Getting results with CAT requires an aggressive, focused mindset. Although the loads might not be all that challenging, the athlete must attack every rep with the ferociousness of a wild animal pouncing on prey. According to Bryant, Syndergaard did exactly that. “You almost have to hold him back. He loves to work out. He’s not one of those people you have to push into the gym—if anything, you’re going to have to push him out of the gym,” Bryant says.
Syndergaard employed the CAT technique for big lifts like Deadlift, Squat and Bench Press, and his accessory exercises consisted largely of bodyweight movements. Nordic Leg Curls were pivotal to strengthening his hamstrings, and Weighted Pull-Ups helped him build a complete upper back.
Arm health was another priority, since improved explosiveness and power are worthless for a pitcher if his arm isn’t durable enough to channel it into the baseball. “For pressing, we used a neutral grip bar, because that’s easier on your shoulders. We also stopped 2 inches above his chest. We used the safety bar for Squats for similar reasons,” Bryant says. Syndergaard also performed anti-rotational exercises to help combat the asymmetries that often develop in pitchers. “You’re rotating all the time when you throw, so you better have some anti-rotational strength as well to prevent asymmetries,” Bryant says.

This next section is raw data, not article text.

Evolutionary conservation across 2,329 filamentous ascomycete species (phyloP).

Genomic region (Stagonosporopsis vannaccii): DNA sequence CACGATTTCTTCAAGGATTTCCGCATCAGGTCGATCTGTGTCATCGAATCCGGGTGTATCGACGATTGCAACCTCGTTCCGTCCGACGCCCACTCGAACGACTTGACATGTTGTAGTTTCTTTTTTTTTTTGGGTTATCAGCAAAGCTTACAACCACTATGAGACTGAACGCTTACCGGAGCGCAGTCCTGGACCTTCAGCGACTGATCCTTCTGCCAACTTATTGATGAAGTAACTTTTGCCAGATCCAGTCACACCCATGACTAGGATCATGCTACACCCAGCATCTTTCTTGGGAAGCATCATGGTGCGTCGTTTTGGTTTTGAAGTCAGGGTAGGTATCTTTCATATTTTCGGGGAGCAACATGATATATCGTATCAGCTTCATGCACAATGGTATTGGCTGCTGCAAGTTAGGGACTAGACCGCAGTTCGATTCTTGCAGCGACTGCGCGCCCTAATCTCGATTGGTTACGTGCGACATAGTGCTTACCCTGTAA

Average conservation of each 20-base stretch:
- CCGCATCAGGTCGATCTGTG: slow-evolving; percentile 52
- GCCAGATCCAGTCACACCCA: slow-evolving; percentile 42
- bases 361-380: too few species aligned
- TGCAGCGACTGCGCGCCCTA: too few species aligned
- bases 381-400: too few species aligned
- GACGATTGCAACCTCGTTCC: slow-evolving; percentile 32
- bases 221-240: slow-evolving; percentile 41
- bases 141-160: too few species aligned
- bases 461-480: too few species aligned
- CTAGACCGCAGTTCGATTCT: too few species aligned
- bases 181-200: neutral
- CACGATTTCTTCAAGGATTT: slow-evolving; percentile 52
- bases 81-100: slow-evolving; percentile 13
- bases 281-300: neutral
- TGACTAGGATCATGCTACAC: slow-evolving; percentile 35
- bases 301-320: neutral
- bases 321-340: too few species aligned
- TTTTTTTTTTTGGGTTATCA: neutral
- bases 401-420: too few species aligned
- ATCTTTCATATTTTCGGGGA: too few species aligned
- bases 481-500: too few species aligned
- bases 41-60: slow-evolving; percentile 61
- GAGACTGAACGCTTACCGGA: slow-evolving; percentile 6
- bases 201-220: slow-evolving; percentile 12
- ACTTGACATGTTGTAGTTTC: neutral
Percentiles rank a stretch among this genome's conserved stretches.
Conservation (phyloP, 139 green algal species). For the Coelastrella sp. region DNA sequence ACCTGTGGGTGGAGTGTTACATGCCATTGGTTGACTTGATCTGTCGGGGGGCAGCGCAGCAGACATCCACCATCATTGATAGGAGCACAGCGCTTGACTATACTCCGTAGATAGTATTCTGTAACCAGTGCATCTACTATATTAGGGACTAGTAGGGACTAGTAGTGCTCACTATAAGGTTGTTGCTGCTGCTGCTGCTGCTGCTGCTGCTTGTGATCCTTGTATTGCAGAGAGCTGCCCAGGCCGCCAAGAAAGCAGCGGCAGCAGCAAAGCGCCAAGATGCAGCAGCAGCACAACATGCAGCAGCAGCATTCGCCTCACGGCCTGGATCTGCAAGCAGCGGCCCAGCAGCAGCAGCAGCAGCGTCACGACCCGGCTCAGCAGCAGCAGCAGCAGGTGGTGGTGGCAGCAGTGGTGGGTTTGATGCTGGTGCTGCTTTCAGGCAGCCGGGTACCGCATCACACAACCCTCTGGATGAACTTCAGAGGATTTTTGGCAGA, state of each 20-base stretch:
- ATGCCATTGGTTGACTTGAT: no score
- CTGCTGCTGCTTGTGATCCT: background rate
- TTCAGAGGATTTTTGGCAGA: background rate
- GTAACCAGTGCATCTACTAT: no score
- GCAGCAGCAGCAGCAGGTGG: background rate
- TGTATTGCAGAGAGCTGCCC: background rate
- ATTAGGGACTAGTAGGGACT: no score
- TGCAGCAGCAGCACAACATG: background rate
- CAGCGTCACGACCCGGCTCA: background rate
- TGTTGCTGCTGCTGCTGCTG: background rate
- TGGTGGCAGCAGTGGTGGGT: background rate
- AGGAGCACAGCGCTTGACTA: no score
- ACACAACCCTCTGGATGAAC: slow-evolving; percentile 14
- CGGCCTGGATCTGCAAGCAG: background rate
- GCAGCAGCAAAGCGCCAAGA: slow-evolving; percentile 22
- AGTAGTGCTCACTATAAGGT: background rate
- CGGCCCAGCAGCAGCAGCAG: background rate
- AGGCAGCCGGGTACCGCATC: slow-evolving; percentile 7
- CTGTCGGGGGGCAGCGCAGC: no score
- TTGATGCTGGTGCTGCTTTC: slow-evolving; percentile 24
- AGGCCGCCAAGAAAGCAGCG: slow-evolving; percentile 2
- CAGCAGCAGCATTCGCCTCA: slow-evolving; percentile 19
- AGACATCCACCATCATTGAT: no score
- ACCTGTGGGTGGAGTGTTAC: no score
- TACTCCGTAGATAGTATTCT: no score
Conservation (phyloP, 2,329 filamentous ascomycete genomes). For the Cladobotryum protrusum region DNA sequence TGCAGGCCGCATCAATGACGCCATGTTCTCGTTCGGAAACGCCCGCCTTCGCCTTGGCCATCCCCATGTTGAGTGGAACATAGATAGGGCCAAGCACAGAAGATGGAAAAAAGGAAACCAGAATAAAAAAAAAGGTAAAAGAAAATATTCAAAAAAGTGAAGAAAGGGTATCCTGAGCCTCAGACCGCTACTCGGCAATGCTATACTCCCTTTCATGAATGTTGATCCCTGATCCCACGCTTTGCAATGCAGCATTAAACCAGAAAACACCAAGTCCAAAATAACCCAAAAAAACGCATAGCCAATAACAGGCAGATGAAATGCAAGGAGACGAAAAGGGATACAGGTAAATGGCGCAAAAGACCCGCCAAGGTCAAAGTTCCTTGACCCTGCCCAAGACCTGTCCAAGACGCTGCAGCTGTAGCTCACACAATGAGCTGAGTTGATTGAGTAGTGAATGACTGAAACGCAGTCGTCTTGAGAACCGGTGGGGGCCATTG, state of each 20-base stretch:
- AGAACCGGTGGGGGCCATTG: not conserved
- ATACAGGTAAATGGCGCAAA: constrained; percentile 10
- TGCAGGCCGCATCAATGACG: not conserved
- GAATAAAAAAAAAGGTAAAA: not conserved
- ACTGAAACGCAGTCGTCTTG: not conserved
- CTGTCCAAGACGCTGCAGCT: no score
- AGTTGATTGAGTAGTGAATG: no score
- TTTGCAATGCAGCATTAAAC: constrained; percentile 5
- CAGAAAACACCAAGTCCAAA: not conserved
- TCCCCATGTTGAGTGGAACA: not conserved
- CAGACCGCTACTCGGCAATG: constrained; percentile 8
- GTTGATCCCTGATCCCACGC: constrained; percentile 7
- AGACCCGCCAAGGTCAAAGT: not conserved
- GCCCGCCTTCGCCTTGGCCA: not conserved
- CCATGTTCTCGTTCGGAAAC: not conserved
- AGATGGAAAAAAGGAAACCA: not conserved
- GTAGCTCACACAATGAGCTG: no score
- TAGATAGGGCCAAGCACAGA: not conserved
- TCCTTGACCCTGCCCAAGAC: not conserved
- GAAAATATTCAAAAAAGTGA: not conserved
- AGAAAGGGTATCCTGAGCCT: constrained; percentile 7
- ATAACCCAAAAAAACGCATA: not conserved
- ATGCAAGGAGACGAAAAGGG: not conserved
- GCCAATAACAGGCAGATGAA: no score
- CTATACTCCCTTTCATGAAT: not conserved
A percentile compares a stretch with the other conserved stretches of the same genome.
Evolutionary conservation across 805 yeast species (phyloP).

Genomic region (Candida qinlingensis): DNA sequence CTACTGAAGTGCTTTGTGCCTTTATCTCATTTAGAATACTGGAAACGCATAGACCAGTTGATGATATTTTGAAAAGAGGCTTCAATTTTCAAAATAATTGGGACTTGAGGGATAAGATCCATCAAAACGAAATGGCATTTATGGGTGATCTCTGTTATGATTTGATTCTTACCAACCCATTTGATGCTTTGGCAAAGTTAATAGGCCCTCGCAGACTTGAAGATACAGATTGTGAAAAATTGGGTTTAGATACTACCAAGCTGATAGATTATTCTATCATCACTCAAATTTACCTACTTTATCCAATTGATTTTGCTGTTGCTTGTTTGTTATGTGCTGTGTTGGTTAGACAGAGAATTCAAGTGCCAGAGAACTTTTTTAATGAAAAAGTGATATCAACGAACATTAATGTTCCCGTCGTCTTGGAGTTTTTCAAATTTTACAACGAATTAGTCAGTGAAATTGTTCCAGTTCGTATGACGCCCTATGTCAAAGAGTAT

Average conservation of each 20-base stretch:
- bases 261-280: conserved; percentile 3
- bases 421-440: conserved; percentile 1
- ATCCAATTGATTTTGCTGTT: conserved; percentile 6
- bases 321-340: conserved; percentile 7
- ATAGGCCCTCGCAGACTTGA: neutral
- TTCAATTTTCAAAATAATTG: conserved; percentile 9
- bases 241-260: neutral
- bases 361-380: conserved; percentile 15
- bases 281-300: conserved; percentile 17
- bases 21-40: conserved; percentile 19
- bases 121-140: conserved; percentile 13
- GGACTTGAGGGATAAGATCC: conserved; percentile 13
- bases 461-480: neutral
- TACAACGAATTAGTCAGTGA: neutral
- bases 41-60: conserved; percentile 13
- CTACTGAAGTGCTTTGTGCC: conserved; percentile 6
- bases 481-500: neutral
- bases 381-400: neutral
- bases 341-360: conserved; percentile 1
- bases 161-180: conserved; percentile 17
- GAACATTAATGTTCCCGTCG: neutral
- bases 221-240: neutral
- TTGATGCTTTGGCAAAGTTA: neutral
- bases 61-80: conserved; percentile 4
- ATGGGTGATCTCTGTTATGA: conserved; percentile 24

Syndergaard also performed a plethora of pulling exercises to combat anterior dominance, a problem that occurs in many athletes. Due to lifestyle and training choices, most people are anterior dominant—meaning they use the muscles on the front of their bodies more frequently than the ones on the back of their bodies. Anterior dominance can lead to postural and performance issues and ultimately leave you susceptible to injury. “A lot of people just want to work the front side of their body. We did a lot more pulling than pushing—Rows and Pull-Ups until the cows came home,” Bryant says.